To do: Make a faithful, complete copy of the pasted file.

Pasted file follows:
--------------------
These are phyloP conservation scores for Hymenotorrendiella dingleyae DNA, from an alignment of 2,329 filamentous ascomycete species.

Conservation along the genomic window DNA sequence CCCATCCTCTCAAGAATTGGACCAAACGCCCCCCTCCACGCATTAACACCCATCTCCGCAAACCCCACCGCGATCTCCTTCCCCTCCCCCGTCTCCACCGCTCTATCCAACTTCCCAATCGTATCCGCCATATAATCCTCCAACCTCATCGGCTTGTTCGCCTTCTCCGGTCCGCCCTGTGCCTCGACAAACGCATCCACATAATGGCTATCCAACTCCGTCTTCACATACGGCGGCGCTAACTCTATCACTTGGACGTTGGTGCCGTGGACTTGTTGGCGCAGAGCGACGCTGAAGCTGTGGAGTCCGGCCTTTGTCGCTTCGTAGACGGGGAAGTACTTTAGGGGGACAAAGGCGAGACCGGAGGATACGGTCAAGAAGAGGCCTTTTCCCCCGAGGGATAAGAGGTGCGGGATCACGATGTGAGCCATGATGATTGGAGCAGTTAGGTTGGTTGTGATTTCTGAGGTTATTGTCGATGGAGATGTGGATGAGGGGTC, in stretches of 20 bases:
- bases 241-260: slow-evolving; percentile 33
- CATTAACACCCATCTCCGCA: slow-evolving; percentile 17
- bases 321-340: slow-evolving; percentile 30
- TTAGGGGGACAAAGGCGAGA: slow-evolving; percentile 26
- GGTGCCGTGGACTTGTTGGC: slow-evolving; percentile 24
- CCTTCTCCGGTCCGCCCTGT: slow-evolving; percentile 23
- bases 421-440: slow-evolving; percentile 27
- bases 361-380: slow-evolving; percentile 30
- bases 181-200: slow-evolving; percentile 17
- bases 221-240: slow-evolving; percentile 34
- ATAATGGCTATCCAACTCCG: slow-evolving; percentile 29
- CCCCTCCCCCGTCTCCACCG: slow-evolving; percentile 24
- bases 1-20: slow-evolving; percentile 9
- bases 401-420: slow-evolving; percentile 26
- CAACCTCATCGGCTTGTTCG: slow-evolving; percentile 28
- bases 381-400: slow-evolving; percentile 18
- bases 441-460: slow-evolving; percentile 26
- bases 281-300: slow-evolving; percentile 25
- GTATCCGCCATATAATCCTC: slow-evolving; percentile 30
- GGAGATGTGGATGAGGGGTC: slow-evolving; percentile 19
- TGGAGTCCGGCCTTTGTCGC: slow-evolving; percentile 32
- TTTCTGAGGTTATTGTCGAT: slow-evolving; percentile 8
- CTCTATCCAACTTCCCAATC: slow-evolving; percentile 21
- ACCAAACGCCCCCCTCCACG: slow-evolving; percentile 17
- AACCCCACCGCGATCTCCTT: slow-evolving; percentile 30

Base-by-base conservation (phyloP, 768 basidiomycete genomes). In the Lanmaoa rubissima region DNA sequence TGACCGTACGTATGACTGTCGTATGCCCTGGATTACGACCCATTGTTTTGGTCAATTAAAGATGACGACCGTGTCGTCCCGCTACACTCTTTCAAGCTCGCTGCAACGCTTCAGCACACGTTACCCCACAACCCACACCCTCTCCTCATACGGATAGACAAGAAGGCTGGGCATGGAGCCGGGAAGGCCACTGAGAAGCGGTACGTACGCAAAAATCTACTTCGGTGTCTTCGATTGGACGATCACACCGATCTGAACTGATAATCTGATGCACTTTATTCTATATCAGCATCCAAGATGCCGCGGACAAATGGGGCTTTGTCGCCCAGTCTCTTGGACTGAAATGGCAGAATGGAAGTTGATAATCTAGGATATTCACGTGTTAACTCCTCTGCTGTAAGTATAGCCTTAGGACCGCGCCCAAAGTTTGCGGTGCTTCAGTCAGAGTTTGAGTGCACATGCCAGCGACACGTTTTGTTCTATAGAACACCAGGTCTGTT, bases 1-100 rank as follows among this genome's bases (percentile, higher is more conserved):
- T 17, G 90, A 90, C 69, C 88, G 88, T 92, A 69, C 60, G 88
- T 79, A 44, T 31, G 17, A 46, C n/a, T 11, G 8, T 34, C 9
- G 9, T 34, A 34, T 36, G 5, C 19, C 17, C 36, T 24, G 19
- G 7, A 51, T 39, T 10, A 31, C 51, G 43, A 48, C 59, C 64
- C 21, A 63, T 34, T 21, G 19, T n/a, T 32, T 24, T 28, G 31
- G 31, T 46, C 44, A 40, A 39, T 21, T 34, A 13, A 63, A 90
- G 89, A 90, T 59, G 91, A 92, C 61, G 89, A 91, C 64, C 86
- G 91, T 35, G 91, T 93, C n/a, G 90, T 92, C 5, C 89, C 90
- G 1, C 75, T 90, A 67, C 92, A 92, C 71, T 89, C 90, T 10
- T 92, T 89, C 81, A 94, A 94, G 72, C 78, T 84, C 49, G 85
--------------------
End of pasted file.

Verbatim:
These are phyloP conservation scores for Hymenotorrendiella dingleyae DNA, from an alignment of 2,329 filamentous ascomycete species.

Conservation along the genomic window DNA sequence CCCATCCTCTCAAGAATTGGACCAAACGCCCCCCTCCACGCATTAACACCCATCTCCGCAAACCCCACCGCGATCTCCTTCCCCTCCCCCGTCTCCACCGCTCTATCCAACTTCCCAATCGTATCCGCCATATAATCCTCCAACCTCATCGGCTTGTTCGCCTTCTCCGGTCCGCCCTGTGCCTCGACAAACGCATCCACATAATGGCTATCCAACTCCGTCTTCACATACGGCGGCGCTAACTCTATCACTTGGACGTTGGTGCCGTGGACTTGTTGGCGCAGAGCGACGCTGAAGCTGTGGAGTCCGGCCTTTGTCGCTTCGTAGACGGGGAAGTACTTTAGGGGGACAAAGGCGAGACCGGAGGATACGGTCAAGAAGAGGCCTTTTCCCCCGAGGGATAAGAGGTGCGGGATCACGATGTGAGCCATGATGATTGGAGCAGTTAGGTTGGTTGTGATTTCTGAGGTTATTGTCGATGGAGATGTGGATGAGGGGTC, in stretches of 20 bases:
- bases 241-260: slow-evolving; percentile 33
- CATTAACACCCATCTCCGCA: slow-evolving; percentile 17
- bases 321-340: slow-evolving; percentile 30
- TTAGGGGGACAAAGGCGAGA: slow-evolving; percentile 26
- GGTGCCGTGGACTTGTTGGC: slow-evolving; percentile 24
- CCTTCTCCGGTCCGCCCTGT: slow-evolving; percentile 23
- bases 421-440: slow-evolving; percentile 27
- bases 361-380: slow-evolving; percentile 30
- bases 181-200: slow-evolving; percentile 17
- bases 221-240: slow-evolving; percentile 34
- ATAATGGCTATCCAACTCCG: slow-evolving; percentile 29
- CCCCTCCCCCGTCTCCACCG: slow-evolving; percentile 24
- bases 1-20: slow-evolving; percentile 9
- bases 401-420: slow-evolving; percentile 26
- CAACCTCATCGGCTTGTTCG: slow-evolving; percentile 28
- bases 381-400: slow-evolving; percentile 18
- bases 441-460: slow-evolving; percentile 26
- bases 281-300: slow-evolving; percentile 25
- GTATCCGCCATATAATCCTC: slow-evolving; percentile 30
- GGAGATGTGGATGAGGGGTC: slow-evolving; percentile 19
- TGGAGTCCGGCCTTTGTCGC: slow-evolving; percentile 32
- TTTCTGAGGTTATTGTCGAT: slow-evolving; percentile 8
- CTCTATCCAACTTCCCAATC: slow-evolving; percentile 21
- ACCAAACGCCCCCCTCCACG: slow-evolving; percentile 17
- AACCCCACCGCGATCTCCTT: slow-evolving; percentile 30

Base-by-base conservation (phyloP, 768 basidiomycete genomes). In the Lanmaoa rubissima region DNA sequence TGACCGTACGTATGACTGTCGTATGCCCTGGATTACGACCCATTGTTTTGGTCAATTAAAGATGACGACCGTGTCGTCCCGCTACACTCTTTCAAGCTCGCTGCAACGCTTCAGCACACGTTACCCCACAACCCACACCCTCTCCTCATACGGATAGACAAGAAGGCTGGGCATGGAGCCGGGAAGGCCACTGAGAAGCGGTACGTACGCAAAAATCTACTTCGGTGTCTTCGATTGGACGATCACACCGATCTGAACTGATAATCTGATGCACTTTATTCTATATCAGCATCCAAGATGCCGCGGACAAATGGGGCTTTGTCGCCCAGTCTCTTGGACTGAAATGGCAGAATGGAAGTTGATAATCTAGGATATTCACGTGTTAACTCCTCTGCTGTAAGTATAGCCTTAGGACCGCGCCCAAAGTTTGCGGTGCTTCAGTCAGAGTTTGAGTGCACATGCCAGCGACACGTTTTGTTCTATAGAACACCAGGTCTGTT, bases 1-100 rank as follows among this genome's bases (percentile, higher is more conserved):
- T 17, G 90, A 90, C 69, C 88, G 88, T 92, A 69, C 60, G 88
- T 79, A 44, T 31, G 17, A 46, C n/a, T 11, G 8, T 34, C 9
- G 9, T 34, A 34, T 36, G 5, C 19, C 17, C 36, T 24, G 19
- G 7, A 51, T 39, T 10, A 31, C 51, G 43, A 48, C 59, C 64
- C 21, A 63, T 34, T 21, G 19, T n/a, T 32, T 24, T 28, G 31
- G 31, T 46, C 44, A 40, A 39, T 21, T 34, A 13, A 63, A 90
- G 89, A 90, T 59, G 91, A 92, C 61, G 89, A 91, C 64, C 86
- G 91, T 35, G 91, T 93, C n/a, G 90, T 92, C 5, C 89, C 90
- G 1, C 75, T 90, A 67, C 92, A 92, C 71, T 89, C 90, T 10
- T 92, T 89, C 81, A 94, A 94, G 72, C 78, T 84, C 49, G 85